Reconstruction of the possible appearance of the Ganges giant blue mystery eel (© Dr Karl Shuker)


  1. As I'm sure you are aware, all eels have no pelvic fins, so any four finned beast can be ruled out as an eel.

  2. Indeed, but if you are alluding to Nessie here, there is no guarantee that even if it exists, all Nessie sightings are of the same single species. If the land sightings are genuine, these certainly cannot be explained as eels as they are apparently quadrupedal with delineated necks, but some aquatic Nessie sightings of apparent creatures not revealing any limbs may feature extra-large eels.

  3. Regarding the word "beithir". Just to avoid confusion, it is frequently used in modern Gaelic to mean a bear, probably because of its similar sound. In fact, in Irish Gaelic, I have never heard it used to mean anything else. However, I suspect that it may have had the same meaning as in Scottish Gaelic originally. The Scotsman Forbes in his Gaelic Names of Beasts translates it as 'bear, any wild beast'.

  4. There are some really interesting historical giant eel aacounts at this site:


  5. I find this interesting, as I link old (and newer) sightings of lindworms etc in Scandinavia with giant eels. This because of snakelike bodies, large eyes and dorsal long "mane". Even more interesting is that you mention eels on a hay loft in England. I have a simlar story from SE Sweden, where an eldery lady speaks of a large white snakelike being with a mane, found on the hay loft by her grandfather in 1925, then shot and buried. And there are other stories of large swimming “snakes” from a neighboring lake.

  6. I was stationed in Guam during the late 80's/early 90's, at the Naval Magazine there, while enlisted in the Marine Corps. The Naval Magazine there sits in the most heavily-forested part of the island, and it is a protected game reserve, with the only "lake" on the island, Fena Lake (reservoir). I will swear that I have seen many eels exceeding 8 feet in length in the streams and small rivers that run through this area, as well as having seen quite a few eels of such length sliding down the spillway into the reservoir. If you could find other Marines who patrolled the jungle there, some will have seen such eels. Maybe some local poachers can also verify having seen eels of this length in this particular area, which is/was off-limits to locals, many of whom regularly came in over the hills to hunt deer and wild pig, set their shrimp and fish traps in the streams, etc.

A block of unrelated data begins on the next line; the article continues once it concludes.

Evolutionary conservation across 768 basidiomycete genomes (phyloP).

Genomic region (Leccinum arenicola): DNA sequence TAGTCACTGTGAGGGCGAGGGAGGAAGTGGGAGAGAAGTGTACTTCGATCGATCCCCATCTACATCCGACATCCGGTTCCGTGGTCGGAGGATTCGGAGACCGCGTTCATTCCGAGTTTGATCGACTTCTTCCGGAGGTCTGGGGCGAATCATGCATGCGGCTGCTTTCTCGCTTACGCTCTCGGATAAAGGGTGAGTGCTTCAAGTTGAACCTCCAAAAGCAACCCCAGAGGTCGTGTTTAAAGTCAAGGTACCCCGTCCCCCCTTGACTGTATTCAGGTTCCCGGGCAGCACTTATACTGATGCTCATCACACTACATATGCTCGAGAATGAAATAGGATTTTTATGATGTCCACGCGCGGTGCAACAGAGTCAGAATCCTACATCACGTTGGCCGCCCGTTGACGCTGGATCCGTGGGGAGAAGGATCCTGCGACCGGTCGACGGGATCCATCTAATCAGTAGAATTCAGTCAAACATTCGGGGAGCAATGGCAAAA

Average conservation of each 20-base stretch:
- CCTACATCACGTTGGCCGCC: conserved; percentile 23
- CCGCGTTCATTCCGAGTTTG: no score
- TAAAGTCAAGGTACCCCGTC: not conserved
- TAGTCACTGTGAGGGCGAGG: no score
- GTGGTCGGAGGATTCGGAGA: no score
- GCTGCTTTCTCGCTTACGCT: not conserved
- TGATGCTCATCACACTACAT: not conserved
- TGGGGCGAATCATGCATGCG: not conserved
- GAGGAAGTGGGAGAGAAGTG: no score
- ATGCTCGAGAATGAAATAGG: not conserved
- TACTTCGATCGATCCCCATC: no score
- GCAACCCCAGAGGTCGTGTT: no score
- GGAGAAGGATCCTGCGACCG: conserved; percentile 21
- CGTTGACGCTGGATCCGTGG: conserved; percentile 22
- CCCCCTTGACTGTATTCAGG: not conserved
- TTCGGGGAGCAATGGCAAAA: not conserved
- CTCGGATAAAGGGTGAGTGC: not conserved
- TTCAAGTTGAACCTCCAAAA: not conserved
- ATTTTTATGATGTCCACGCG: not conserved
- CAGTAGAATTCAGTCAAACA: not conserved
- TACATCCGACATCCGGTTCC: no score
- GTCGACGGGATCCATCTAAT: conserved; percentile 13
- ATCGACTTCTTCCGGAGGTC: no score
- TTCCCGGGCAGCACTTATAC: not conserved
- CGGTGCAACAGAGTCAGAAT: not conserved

The "lake," Fena Reservoir, was rumored to be "bottomless," and it does drop straight off from the edges, deeper than a full spool of 6 lb. test line will take a weight. Some Navy divers went diving in that lake on their off day one day, and came out claiming that there were "eels down there big enough to swallow a man whole." I don't know about that, but it is a creepy place, day or night, and the Tilapia and bass that we pulled out of there were just enormous.

    There is at least one other possible cryptozoological animal in the jungle on that reserve. We called it "Bagget's Monster," after the Marine who first claimed to see it. Japanese soldiers lived in the jungle on that U.S. base until at least 1978! That's how thick the jungle is on that reserve, and it is just a fascinating, mysterious place.

    Head to Guam, get a pass and some escorts from the Navy, and you will see these 8' plus eels without a doubt, and if you are brave enough to don some scuba gear and check out Fena lake, you just might see one of those giant eels, that is rumored to feed on the water buffalo, deer, and pigs that drink from it's waters.

    1. Thank you so much for posting this fascinating information here - the giant eels of Guam are certainly new to me.

    2. My pleasure! I should have added that I've found 8' to be an easy reference, as well as a meter. The old M-16 A2 is a meter long, and 8 feet is the standard height of a wall in any home in the U.S. So, I typical judged non-human measurements using these references. I hope that you get to Guam, and verify this in person (the smaller eels, anyway).

  7. We get 6foot long eels here in New Zealand, seen several at close range.